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Michael Heizer’s City reflects Nevada’s monumental story

Since long before joining the Union in 1864, Nevada has drawn strength from its cultural, economic and geographic diversity. The storied histories of mining and ranching, combined in later decades with gaming and entertainment, and now technology, have contributed to the economic vitality and cultural identity that is today’s modern Nevada.

Initially, mining long defined the productive resource industry of rural Nevada, the Silver State. First there was the Comstock Lode and later the Carlin Trend.

At the same time, emigrants from Basque Country, along with Mormon settlers, combined with Native American populations and others, established vibrant, close-knit ranching communities throughout the Great Basin of northern and central Nevada.

In the 20th century, the gaming industry emerged to make our state one of the leading travel and tourism destinations in the world. Innovative world-class hotels combined with restaurants, entertainment, shopping, spas, and casinos have made Nevada an incomparable destination for international and American tourists.

With hard work and unprecedented investments, Nevada’s tourism economy today is much more than gaming. Indeed, my company, MGM Resorts, now generates more than half of our revenue from nongaming offerings.

Across the state, tourists come for many reasons.

The beauty of Lake Tahoe to the north and the ingenuity and majesty of Hoover Dam to the south have served as internationally recognized icons beyond urban Nevada for more than 75 years. The state has benefited from the creation of conservation destinations that add an important — and often unexpected — dimension to our state’s tourism profile.

Great Basin National Park was established in 1986. Additionally, more than 60 other wilderness areas have been identified in the last 25 years, along with a number of special federal designations including the Red Rock Canyon and Black Rock Desert National Conservation Areas. Together they contribute to further distinguish Nevada as a global conservation destination.

Today, Nevada’s conservation-related tourism is poised to advance to the next level through an opportunity that would uniquely integrate the cultural and natural resource diversity that makes Nevada great.

For the past 40 years, Michael Heizer, a world-renowned landscape-scale artist, has been working to create a monumental sculpture entitled City. Inspired by the sciences of engineering and geology, City is sited in the heart of the Great Basin and Range country north of Las Vegas.

The nearly finished piece, which has received more than $25 million in funding from art philanthropists from New York to Los Angeles to Las Vegas, evokes elements from ancient cultures of North and South America, as well as Egypt.

City exists in harmony with ongoing ranching activities, irreplaceable Native American artworks and cultural sites, and the extraordinary natural history in the transition zone between the Mohave Desert and the Sagebrush country of the Great Basin, amidst one of the most remote and least developed areas of the West.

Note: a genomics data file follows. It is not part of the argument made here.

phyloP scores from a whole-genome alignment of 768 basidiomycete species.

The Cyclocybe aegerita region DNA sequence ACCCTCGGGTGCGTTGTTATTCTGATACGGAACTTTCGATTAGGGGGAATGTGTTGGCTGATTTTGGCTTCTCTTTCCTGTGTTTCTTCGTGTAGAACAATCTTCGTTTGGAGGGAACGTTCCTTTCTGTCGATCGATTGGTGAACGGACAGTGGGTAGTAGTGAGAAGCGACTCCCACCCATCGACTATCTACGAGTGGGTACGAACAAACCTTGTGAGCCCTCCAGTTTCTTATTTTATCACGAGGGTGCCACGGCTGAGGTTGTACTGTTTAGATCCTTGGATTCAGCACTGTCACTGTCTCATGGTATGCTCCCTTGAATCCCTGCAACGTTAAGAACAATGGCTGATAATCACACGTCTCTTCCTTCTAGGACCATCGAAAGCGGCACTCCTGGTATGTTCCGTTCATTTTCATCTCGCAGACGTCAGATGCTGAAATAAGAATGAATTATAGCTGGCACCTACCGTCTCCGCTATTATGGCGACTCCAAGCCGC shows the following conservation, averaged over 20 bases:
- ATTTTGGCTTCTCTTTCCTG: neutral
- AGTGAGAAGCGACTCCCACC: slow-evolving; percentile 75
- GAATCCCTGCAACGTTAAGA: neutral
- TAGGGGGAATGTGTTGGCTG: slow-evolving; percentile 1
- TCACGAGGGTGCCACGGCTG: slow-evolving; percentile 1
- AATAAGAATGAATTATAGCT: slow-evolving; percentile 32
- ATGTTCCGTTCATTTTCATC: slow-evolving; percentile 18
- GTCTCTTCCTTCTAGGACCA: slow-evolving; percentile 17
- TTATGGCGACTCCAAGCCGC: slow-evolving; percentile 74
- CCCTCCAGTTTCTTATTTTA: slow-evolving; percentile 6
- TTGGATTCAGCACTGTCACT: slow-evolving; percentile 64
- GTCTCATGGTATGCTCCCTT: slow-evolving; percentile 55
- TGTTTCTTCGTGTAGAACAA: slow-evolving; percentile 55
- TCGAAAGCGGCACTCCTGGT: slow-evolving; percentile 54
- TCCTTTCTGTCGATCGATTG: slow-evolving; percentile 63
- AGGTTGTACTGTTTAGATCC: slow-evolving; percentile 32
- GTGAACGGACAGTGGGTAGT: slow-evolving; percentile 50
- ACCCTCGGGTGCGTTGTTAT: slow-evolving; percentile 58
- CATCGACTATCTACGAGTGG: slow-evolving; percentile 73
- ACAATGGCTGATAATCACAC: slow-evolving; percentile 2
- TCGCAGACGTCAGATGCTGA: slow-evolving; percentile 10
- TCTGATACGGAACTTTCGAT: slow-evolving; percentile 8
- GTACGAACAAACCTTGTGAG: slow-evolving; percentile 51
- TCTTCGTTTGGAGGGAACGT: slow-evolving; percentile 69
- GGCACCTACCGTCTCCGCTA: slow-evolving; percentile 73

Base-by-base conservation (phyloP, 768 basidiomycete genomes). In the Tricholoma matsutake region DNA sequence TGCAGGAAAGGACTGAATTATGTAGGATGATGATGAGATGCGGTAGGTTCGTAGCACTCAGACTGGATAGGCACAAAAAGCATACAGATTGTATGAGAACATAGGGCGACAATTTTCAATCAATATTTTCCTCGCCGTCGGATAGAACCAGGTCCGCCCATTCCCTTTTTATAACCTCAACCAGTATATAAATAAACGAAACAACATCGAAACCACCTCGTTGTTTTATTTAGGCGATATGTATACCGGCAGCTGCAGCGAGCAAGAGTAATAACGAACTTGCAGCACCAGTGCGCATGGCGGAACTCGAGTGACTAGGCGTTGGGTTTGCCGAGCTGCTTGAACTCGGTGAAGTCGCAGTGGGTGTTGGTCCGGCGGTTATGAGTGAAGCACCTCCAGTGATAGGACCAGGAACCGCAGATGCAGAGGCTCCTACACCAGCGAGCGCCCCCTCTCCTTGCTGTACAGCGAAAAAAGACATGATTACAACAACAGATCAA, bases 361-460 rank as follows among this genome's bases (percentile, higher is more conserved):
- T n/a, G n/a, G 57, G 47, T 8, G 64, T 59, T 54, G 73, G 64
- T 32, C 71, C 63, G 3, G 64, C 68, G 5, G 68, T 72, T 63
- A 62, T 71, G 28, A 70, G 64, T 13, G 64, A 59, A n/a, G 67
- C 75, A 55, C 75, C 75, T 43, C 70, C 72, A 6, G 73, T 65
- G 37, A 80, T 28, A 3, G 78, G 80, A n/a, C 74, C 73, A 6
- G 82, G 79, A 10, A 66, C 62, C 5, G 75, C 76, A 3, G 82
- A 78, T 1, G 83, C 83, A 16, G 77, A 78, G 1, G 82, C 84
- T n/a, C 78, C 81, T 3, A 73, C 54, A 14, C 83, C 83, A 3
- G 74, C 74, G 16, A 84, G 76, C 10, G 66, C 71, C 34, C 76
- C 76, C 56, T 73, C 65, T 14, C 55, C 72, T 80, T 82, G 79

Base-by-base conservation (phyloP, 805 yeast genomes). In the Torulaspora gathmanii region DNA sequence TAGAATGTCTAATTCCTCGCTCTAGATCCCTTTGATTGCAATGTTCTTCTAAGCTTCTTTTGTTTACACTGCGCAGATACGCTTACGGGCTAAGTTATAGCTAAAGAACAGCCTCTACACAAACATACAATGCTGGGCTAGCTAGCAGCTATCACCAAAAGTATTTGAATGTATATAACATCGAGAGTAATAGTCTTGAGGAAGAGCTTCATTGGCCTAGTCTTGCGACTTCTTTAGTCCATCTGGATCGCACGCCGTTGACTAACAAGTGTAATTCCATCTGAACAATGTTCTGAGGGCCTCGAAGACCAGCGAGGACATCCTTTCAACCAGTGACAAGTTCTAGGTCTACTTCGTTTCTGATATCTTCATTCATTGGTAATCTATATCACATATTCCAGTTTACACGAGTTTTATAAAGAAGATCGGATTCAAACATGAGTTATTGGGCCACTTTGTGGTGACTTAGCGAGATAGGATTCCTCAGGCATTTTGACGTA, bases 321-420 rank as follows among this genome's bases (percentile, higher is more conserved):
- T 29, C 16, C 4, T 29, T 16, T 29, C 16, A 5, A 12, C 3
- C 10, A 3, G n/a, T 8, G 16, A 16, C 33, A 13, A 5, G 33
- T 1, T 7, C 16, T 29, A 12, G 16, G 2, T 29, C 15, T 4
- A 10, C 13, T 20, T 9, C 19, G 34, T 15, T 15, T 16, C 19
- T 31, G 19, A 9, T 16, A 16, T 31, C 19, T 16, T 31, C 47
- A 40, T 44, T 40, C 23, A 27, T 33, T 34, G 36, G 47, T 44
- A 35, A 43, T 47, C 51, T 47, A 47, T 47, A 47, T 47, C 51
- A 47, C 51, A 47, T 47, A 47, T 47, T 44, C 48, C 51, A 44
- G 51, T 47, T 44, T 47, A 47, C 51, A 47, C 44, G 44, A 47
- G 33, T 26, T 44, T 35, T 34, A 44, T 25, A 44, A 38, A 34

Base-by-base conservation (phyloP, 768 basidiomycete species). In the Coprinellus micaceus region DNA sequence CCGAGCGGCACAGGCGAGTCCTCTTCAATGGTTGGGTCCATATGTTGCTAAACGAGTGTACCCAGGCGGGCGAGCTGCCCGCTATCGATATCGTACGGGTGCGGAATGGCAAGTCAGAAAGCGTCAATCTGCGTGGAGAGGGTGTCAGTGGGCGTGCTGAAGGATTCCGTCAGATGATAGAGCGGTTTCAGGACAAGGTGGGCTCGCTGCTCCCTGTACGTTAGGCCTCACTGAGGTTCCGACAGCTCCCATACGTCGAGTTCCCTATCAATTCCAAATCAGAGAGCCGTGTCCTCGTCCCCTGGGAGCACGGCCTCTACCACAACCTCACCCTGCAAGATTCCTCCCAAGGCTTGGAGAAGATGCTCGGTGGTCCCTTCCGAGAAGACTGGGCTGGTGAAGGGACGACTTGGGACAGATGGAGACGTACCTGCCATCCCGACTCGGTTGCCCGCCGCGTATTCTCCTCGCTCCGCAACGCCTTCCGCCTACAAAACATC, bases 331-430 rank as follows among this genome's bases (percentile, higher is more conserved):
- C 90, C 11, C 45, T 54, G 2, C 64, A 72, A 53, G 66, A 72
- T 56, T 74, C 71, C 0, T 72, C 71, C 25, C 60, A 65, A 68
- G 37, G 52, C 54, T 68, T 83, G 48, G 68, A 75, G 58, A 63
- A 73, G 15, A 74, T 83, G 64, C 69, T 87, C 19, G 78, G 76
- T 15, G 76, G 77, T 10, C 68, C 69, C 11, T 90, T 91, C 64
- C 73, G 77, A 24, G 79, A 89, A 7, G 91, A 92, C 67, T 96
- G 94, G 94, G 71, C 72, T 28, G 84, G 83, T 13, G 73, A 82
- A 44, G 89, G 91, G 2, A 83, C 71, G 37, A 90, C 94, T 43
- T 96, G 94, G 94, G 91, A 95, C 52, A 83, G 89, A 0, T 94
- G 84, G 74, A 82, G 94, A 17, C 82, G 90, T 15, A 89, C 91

City is an incomparable asset to our state.

Southern Nevada historically suffers from a dearth of public art. Protecting City from incompatible development would be a visionary and important step toward ensuring Heizer’s greatest work lives in perpetuity for the benefit of not only all Nevadans, but for all Americans and our international visitors. It provides an educational opportunity to help current and future generations of Nevadans better understand and appreciate the wide range of our state’s cultural and natural resources.

Sen. Harry Reid has championed protecting City and the surrounding landscape for many years. I commend his efforts to withdraw the area from exposure to mining, energy development, gaming and other incompatible uses. Both he and Rep. Dina Titus have recently re-introduced legislation to provide such long-term protection.

The imminent completion of Michael Heizer’s City and the threat of incompatible uses to the surrounding landscape underscore the imperative for quick and decisive action. Unfortunately, Congress is often neither quick nor decisive. However, by permanently protecting City and the landscape around it as a national monument, President Barack Obama could ensure that these special aspects of Nevada’s cultural and natural history are protected forever. I am confident such action would ensure that City, and the landscape at the heart of Basin and Range, would become another marquee Nevada attraction on the world map.

As the largest private employer in the state, I am proud to join with a diverse coalition of Nevada business interests ranging from Barrick Gold in the mining sector, to Patagonia in the retail sector, to the Las Vegas Convention and Visitor’s Authority, all joining together to support the effort to protect City.

We all recognize that Heizer’s life’s work is a Nevada original that reflects brilliantly on the greatness of the Silver State. It is urgent that there is immediate measures to protect it for generations to come.”

Jim Murren is chairman and chief executive officer of MGM Resorts International.

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